- Father Osvaldo Chirveches Provincial of the Province of Bolivia (BOL). Father Chirveches, at present Superior and Master of Novices at Oruro, was born in 1971, entered the Society of Jesus in 1990 and was ordained a priest in 2000.

     


    FROM THE PROVINCES

     

    SOUTH SUDAN: The Situation of Jesuits in the Country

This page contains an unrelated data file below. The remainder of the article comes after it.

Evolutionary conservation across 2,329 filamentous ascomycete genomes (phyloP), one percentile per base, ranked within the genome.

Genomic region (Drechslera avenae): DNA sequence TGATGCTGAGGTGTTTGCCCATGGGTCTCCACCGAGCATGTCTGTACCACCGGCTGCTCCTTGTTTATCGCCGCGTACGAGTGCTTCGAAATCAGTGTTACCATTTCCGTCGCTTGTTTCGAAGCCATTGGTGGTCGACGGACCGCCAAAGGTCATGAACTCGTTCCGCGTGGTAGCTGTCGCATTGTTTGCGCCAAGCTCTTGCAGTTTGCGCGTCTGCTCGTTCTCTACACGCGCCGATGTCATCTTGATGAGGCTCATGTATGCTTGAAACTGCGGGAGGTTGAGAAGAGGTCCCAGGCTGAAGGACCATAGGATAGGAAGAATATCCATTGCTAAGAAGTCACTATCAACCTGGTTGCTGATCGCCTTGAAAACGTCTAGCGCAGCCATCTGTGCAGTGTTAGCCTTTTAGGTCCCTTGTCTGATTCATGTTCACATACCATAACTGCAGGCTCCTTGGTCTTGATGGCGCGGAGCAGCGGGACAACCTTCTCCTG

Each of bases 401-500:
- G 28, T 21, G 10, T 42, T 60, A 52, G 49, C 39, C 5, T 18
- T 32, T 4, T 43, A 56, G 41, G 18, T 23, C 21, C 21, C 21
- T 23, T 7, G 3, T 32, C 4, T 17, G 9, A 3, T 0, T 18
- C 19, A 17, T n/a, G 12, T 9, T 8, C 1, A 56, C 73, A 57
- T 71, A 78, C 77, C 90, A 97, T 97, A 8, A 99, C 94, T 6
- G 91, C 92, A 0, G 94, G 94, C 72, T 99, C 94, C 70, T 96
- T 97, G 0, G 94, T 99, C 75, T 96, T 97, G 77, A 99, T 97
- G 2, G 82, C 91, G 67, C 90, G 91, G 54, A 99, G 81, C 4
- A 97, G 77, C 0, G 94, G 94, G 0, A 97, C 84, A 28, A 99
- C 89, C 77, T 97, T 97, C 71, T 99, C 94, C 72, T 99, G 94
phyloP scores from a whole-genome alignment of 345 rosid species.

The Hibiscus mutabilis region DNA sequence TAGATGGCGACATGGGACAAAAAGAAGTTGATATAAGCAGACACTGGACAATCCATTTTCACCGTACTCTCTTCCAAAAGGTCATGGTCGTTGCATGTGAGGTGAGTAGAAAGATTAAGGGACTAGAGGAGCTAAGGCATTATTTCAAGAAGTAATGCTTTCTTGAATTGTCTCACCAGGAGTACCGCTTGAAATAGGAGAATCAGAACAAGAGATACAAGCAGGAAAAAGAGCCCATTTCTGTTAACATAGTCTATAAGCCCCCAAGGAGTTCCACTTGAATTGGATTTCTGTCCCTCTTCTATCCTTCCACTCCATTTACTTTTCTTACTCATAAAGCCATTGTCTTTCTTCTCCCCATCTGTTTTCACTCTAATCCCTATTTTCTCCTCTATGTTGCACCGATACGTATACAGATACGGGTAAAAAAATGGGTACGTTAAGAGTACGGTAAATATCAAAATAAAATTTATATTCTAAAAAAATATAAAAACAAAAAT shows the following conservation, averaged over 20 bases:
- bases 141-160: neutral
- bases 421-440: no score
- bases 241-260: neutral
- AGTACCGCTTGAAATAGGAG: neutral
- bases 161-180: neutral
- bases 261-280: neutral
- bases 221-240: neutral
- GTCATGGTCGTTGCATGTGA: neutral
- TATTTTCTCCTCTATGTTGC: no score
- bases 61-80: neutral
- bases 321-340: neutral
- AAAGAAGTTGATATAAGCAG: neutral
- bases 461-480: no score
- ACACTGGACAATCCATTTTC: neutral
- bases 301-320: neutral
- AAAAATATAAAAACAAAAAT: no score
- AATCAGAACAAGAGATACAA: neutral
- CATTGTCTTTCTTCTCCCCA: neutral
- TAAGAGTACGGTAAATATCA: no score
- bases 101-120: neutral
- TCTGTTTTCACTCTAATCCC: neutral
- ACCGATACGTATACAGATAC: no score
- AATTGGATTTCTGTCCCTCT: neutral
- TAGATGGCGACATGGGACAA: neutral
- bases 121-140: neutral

Father Agbonkhianmeghe E. Orobator, Provincial of the Jesuit Province in Eastern Africa (AOR), writes about the war in South Sudan and the situation of Jesuits working there. Here are some excerpts. "From the reports that I have received, our companions in South Sudan are well and safe, albeit some have not been able to return after they had travelled to Nairobi, Kenya, for the Province Assembly in December 2013. Let us continue to pray for South Sudan and our companions in Juba, Rumbek and Wau. As you know from news reports, there is much anxiety and uncertainty fuelled by a panoply of rumours and speculations. The peace talks that have recently opened in Addis Ababa (Ethiopia) offer a sign of hope, but this event seems to have little or no bearing on the situation on the ground. I have been in contact with our companions in South Sudan." After listing the Jesuits present in the country, Father Provincial continues: "Considering the present situation, I have suspended travel to South Sudan by AOR companions until further notice, that is, until there is clarity and relative stability in the troubled areas. Besides the challenge of insecurity, the logistics of domestic travel have become quite complicated. The companions who are in the country will remain in their respective communities and continue with their various ministries and apostolates as much as the situation allows; they will send out regular updates on the evolving situation. Also, I have requested the companions in the country to make contingency plans to prepare for any eventualities. This would include: adequate supply of food, water and fuel; personal security and security of our assets, as needed; communication (phone and internet); and evacuation, should this become necessary. Brothers, these are difficult and uncertain times in South Sudan... As a Province, we will do all that we can to continue to bear witness to the love, reconciliation, justice and peace of the risen Christ by our mission and ministry in South Sudan... In particular, we call on the international community not to abandon South Sudan; to ensure that adequate provision is made for the security and protection of innocent civilians, especially women and children; that there is sufficient humanitarian assistance for refugees and internally displaced people; and that appropriate pressure be exerted on the principals to the conflict to cease hostilities and resolve their differences through dialogue and peaceful political means."